By Ibrahim Ahmad Kala, LL.M
The responsibility for the interpretation, enforcement of laws of a country, and punishment of offenders rests squarely with the judiciary.
This is the case in Nigeria where at the apex of the court system, we have the Supreme Court being the highest court in the land. Here we have the Chief Justice of Nigeria, CJN, presiding, with at least 12 justices of the Supreme Court.
The court receives and handles appeals from the Court of Appeal. However, the court has direct judicial responsibility otherwise known as Exclusive Original Jurisdiction on matters or disputes arising from among states and the Federal Governments, National Assembly and the Executive President, National Assembly and State, and finally the states inter se. The Supreme Court decision on any matter brought before it is final.
Thus speaking through the apex court on its finality on matters before it, a profound pronouncement forms part of the ipsissima verba of My Lord, the Hon. Justice Chukwudifu Akunne Oputa, Justice of the Supreme Court of Nigeria, (now of blessed and remarkable memory), when he delivered the leading judgment (to which Obaseki, Nnamani, Karibi-Whyte (all late too) and Agbaje, JJSC all agreed), on Friday May 19, 1989, in the popular case of Adegoke Motors Limited v. Dr. Babatunde Adesanya and Others 1989) 3 NWLR (pt 109) 250 at 274; (1989) 5 S.C 113 at 129; in response to the issue whether there is a conflict between the Supreme Court cases of SKENCONSULT (NIG.) LTD and ANOR v. UKEY (1981) 1 SC 6 and EZOMO v. OYAKHIRE (1985) 1 NWLR (pt 2) 195, each decision having been made on its own peculiar facts. The Supreme Court of Nigeria boldly asserted:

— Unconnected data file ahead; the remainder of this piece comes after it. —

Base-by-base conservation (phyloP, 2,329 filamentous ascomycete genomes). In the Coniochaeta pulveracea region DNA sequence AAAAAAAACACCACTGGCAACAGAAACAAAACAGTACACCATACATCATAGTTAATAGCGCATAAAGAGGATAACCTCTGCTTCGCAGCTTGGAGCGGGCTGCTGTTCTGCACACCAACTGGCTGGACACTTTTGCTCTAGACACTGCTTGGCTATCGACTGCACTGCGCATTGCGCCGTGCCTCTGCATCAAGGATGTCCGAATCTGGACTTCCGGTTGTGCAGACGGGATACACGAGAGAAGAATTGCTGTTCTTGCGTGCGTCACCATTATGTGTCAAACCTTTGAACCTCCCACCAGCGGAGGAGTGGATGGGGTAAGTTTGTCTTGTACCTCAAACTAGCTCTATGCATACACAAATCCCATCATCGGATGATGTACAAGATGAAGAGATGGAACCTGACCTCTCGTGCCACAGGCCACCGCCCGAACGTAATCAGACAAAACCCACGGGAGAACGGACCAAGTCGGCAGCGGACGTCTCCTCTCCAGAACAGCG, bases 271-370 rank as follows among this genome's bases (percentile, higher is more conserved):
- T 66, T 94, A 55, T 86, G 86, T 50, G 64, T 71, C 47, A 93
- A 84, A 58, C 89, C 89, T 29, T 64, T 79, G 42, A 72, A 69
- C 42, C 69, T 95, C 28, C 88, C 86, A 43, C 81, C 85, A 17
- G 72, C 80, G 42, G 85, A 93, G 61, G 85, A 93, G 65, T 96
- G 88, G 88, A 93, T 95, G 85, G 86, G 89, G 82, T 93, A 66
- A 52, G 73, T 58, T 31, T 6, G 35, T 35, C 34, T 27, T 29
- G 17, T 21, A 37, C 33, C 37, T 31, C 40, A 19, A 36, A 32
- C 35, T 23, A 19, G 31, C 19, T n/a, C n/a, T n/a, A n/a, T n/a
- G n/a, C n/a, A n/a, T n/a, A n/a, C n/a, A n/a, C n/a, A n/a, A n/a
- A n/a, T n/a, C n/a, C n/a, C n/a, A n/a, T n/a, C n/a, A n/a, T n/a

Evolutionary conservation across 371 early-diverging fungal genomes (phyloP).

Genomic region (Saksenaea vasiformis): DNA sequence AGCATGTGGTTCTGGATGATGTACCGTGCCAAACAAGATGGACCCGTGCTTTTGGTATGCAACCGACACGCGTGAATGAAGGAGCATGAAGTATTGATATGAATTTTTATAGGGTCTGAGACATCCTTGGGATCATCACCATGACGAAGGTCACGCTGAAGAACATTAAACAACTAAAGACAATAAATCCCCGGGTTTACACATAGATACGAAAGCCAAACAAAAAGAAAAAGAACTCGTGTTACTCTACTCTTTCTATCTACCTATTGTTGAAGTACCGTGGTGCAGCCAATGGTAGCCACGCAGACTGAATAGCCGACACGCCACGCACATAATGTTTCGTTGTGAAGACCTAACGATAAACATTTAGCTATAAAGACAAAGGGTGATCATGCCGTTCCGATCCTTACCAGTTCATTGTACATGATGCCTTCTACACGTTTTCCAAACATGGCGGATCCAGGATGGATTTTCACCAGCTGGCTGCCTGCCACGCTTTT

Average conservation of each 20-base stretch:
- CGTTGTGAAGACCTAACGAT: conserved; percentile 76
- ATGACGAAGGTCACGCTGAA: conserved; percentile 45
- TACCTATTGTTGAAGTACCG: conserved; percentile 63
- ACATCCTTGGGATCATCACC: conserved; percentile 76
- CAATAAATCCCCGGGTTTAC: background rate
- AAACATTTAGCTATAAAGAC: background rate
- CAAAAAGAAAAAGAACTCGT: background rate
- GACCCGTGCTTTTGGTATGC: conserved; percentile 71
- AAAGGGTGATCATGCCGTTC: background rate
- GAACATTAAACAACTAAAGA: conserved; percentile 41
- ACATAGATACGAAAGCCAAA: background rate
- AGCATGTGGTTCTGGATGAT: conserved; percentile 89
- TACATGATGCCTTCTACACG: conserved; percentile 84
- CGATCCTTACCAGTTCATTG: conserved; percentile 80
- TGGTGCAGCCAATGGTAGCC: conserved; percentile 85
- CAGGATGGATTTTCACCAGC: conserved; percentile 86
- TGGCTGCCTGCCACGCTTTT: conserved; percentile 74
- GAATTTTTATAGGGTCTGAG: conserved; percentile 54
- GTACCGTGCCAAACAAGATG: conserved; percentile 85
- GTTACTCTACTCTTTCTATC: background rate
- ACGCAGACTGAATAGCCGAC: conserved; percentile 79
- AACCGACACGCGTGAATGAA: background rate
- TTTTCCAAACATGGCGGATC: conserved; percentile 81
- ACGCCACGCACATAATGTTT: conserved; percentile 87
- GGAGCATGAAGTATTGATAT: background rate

“My simple answer is that it is not part of the jurisdiction or duties of this Court to go on looking for imaginary conflicts. We are final not because we are infallible; rather we are infallible because we are final.”
In the hierarchy, the Court of Appeal is the next to the Supreme Court. The Court of Appeal is headed by the President of the Court of Appeal, assisted by a number of justices of the Appeal Court. The Court of Appeal, which was created as far back in 1976 as the Federal Court of Appeal, now so far have 20 divisions across the country.
The court has the power to handle cases on appeal from the federal, states and or FCT High Courts, the National Industrial Court, Sharia Court of Appeal of a state and of the FCT, Customary Court of Appeal of a state and of the FCT, and decisions of other tribunals (such as Court Marshall, Code of Conduct Tribunal, Election Tribunal and etc).
The original jurisdiction of the Court of Appeal to entertain fresh or new case is also unassailable, especially on the determination of the seat of the President or Vice President of Federal Republic of Nigeria.